In the last of the Silly Symphonies season cycle, bears hibernate (or try to), raccoons sneeze, moose swim, and pretty much everyone ice skates. Everyone gathers around the groundhog to see what happens.
The mythological satyr plays some tunes on his pipes and gets various flora and fauna dancing to them. Two clouds also dance; they bump into each other, causing lightning strikes that start... See full summary »
An extremely large Old King Cole sings his story. His "fiddlers three" turn out to be the Three Blind Mice. And his book is Mother Goose, which illustrates Little Miss Muffett, Jack and ... See full summary »
It's a jolly day in the jungle and the various & sundry simians are making MONKEY MELODIES. Two amorous little banana eaters allow their monkeyshines to lead them into unexpected danger...
A pleasant black & white cartoon, with considerable action/reaction animation. As its title implies, the plot is largely driven by the tuneful soundtrack. This is possibly the only place you'll ever find a spoof of minstrel shows performed by crocodiles.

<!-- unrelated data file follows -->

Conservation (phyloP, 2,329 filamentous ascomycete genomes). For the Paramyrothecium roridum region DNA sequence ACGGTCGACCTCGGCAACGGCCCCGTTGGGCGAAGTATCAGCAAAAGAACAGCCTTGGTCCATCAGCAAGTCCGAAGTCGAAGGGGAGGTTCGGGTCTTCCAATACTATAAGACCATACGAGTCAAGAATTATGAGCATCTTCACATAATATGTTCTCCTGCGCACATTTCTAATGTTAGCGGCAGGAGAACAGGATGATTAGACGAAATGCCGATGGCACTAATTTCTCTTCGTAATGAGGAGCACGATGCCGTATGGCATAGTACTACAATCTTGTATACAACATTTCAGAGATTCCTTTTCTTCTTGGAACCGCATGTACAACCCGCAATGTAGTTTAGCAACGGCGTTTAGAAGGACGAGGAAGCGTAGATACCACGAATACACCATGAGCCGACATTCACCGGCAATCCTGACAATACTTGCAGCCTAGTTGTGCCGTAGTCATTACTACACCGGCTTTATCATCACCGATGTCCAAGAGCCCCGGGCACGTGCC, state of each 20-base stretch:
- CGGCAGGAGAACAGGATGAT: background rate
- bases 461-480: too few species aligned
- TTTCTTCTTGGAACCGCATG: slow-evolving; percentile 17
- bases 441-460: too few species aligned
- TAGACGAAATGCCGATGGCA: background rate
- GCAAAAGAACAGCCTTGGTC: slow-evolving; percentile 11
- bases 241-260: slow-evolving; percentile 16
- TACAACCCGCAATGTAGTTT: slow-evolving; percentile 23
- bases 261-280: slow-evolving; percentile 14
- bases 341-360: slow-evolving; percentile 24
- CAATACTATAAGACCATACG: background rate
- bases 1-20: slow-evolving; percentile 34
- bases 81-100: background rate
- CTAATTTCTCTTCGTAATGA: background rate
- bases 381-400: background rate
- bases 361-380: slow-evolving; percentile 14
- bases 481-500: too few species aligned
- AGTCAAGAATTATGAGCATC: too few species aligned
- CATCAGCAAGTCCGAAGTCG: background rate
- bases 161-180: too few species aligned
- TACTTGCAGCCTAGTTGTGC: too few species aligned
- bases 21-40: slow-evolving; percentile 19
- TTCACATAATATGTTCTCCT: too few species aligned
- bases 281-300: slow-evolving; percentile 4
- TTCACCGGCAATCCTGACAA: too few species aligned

The SILLY SYMPHONIES, which Walt Disney produced for a ten year period beginning in 1929, are among the most interesting of series in the field of animation. Unlike the Mickey Mouse cartoons in which action was paramount, with the Symphonies the action was made to fit the music. There was little plot in the early Symphonies, which featured lively inanimate objects and anthropomorphic plants & animals, all moving frantically to the soundtrack. Gradually, however, the Symphonies became the school where Walt's animators learned to work with color and began to experiment with plot, characterization & photographic special effects. The pages of Fable & Fairy Tale, Myth & Mother Goose were all mined to provide story lines and even Hollywood's musicals & celebrities were effectively spoofed. It was from this rich soil that Disney's feature-length animation was to spring. In 1939, with SNOW WHITE successfully behind him and PINOCCHIO & FANTASIA on the near horizon, Walt phased out the SILLY SYMPHONIES; they had run their course & served their purpose.
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